Derek Lichtenwalter is incarcerated at Belmont Correctional Institution which, like all Ohio prisons, is experiencing a massive and uncontrolled COVID-19 outbreak. He is also a person living with HIV, and because of his immunocompromised status, is at serious risk if he contracts the virus. He filed a petition for habeas corpus pro se, seeking to be released early on the basis that continued detention violates his constitutional rights to be free from cruel and unusual punishment. This was the first time such a petition was before the Ohio Supreme Court (which has original jurisdiction over extraordinary writs) during the pandemic. We filed an amicus brief in support of his petition.
Unnecessary exposure of state prisoners, especially those with underlying health problems, to COVID-19 is cruel and unusual punishment under the Ohio and U.S. constitutions. The Court may examine a habeas petition in extraordinary circumstances regardless of whether it meets the statutory filing requirements.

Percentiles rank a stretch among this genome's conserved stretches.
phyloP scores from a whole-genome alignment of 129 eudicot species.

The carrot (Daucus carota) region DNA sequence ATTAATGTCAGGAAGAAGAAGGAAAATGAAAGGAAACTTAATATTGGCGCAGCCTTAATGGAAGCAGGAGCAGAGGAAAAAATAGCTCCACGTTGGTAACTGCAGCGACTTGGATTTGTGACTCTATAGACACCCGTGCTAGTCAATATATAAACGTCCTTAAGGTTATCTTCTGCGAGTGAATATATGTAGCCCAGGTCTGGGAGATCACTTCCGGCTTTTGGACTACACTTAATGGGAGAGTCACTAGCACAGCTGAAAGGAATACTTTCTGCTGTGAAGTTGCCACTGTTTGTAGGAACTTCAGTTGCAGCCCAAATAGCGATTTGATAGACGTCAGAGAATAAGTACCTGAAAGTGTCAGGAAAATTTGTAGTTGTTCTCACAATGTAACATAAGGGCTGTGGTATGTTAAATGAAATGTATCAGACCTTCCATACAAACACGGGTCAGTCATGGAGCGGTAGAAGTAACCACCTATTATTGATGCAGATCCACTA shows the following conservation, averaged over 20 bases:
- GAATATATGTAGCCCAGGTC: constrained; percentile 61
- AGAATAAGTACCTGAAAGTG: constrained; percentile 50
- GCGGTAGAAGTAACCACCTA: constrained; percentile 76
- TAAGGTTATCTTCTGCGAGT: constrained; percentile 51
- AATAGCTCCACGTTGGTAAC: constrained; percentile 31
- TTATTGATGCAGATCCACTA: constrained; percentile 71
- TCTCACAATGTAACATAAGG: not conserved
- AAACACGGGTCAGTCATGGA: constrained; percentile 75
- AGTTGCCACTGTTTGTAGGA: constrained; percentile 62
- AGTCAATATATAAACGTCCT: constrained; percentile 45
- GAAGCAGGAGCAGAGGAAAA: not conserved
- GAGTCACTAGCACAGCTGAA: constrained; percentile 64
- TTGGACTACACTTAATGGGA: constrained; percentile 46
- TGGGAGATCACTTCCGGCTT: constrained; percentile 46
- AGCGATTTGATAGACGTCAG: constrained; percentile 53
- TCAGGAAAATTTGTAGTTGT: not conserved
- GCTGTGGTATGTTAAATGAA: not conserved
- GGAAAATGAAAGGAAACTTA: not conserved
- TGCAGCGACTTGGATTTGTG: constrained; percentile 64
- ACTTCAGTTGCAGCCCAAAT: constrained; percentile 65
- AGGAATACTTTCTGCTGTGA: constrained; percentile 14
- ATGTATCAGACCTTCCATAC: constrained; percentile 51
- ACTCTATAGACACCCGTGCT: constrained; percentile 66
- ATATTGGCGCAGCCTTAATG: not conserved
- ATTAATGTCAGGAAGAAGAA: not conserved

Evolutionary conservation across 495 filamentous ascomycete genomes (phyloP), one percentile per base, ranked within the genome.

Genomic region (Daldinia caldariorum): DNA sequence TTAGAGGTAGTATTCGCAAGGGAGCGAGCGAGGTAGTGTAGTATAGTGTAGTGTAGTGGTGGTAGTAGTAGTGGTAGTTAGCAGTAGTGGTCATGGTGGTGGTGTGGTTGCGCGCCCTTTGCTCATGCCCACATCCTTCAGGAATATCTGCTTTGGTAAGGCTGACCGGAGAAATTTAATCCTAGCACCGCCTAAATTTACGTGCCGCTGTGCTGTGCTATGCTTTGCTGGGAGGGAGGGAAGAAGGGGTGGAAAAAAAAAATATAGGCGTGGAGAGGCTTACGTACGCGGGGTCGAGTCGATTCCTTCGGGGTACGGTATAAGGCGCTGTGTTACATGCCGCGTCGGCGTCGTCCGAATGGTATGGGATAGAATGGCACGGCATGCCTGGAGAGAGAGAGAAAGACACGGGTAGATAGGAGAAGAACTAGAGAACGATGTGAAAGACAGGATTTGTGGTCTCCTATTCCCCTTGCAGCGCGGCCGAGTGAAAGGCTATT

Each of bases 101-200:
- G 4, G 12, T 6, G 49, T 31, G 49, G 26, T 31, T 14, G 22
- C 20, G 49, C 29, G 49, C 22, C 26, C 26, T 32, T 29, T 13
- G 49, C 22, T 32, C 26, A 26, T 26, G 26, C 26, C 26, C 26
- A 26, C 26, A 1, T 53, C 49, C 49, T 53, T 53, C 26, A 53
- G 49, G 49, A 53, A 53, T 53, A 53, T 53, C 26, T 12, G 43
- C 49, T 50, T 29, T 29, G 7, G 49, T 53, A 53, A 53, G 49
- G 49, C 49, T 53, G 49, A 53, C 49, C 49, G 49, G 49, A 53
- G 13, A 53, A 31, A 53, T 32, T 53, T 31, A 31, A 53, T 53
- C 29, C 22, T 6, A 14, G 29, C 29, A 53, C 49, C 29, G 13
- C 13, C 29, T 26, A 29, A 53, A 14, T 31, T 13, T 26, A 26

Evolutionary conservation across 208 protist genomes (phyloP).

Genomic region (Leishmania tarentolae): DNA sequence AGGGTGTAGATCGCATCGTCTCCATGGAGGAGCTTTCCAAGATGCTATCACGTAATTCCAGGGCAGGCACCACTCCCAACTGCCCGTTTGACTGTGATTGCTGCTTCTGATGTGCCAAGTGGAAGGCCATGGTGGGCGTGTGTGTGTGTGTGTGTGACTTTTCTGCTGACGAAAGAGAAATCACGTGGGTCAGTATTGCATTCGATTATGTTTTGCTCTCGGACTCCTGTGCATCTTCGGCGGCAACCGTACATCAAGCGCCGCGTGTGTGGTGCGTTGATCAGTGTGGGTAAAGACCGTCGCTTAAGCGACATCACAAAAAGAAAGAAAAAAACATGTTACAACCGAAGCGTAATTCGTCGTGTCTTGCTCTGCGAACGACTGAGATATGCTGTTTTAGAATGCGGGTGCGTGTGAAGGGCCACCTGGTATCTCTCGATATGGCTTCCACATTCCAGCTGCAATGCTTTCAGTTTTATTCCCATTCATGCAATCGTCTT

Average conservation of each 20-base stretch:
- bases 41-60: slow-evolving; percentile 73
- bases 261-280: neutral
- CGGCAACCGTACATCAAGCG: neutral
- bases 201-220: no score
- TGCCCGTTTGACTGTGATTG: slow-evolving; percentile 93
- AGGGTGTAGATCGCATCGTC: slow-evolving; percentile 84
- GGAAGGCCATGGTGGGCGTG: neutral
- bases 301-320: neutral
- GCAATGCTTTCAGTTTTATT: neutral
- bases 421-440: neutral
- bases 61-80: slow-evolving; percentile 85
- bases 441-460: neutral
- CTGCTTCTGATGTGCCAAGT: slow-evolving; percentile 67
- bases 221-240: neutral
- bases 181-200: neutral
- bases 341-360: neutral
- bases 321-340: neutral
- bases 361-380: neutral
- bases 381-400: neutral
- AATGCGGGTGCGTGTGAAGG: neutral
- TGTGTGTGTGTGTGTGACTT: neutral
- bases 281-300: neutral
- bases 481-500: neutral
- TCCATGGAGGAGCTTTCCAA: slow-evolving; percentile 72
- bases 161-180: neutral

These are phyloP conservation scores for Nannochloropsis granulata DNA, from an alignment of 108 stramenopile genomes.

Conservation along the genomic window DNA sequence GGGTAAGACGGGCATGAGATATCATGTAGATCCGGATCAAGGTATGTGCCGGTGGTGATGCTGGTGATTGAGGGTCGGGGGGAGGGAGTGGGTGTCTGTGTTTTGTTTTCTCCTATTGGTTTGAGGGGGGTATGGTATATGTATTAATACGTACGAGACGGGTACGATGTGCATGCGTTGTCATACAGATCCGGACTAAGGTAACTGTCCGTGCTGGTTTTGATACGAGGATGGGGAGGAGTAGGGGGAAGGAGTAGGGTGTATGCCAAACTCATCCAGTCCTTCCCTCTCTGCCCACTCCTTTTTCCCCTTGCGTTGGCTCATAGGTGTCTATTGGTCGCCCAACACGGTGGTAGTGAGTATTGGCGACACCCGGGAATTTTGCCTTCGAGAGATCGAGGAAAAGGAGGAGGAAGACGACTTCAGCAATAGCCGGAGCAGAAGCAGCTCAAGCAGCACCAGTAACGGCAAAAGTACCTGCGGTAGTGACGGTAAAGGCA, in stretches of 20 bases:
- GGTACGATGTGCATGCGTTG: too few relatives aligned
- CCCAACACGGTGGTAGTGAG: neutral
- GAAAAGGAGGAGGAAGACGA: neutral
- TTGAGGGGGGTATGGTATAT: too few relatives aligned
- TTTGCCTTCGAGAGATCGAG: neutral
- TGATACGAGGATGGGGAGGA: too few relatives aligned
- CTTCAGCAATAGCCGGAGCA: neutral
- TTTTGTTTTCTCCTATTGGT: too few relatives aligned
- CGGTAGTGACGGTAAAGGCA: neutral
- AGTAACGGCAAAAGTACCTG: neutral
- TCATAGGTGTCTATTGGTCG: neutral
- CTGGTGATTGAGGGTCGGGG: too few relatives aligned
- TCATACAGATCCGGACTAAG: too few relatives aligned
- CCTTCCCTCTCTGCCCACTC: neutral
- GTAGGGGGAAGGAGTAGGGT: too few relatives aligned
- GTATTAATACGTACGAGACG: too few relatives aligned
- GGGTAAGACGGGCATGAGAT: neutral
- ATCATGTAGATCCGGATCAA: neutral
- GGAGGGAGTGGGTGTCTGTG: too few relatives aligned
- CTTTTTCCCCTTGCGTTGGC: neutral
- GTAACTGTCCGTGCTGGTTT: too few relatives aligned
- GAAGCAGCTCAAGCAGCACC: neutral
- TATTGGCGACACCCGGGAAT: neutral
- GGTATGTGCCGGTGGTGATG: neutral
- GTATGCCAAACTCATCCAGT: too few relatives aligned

Relator Derek Lichtenwalter filed his pro se petition for writ of habeas corpus or in the alternative, mandamus in the Supreme Court of Ohio on March 19, 2020. The Court ordered an expedited briefing schedule sua sponte. On March 30, Jacqueline Greene and Sarah Gelsomino from Friedman & Gilbert filed appearances on his behalf, and Respondents the State of Ohio moved to dismiss.
On April 6, Relator filed his opposition to the motion to dismiss and we filed an amicus brief in support of his opposition.
On April 16, the Court dismissed the petition for failure to state a claim. The ground for dismissal was because Mr. Lichtenwalter did not seek an appropriate remedy, and did not bar re-filing. In a concurring opinion, Justice Donnelley called on all Ohio state actors to take drastic steps to reduce the spread of COVID-19 in prison and its impact on Ohio prisoners and communities.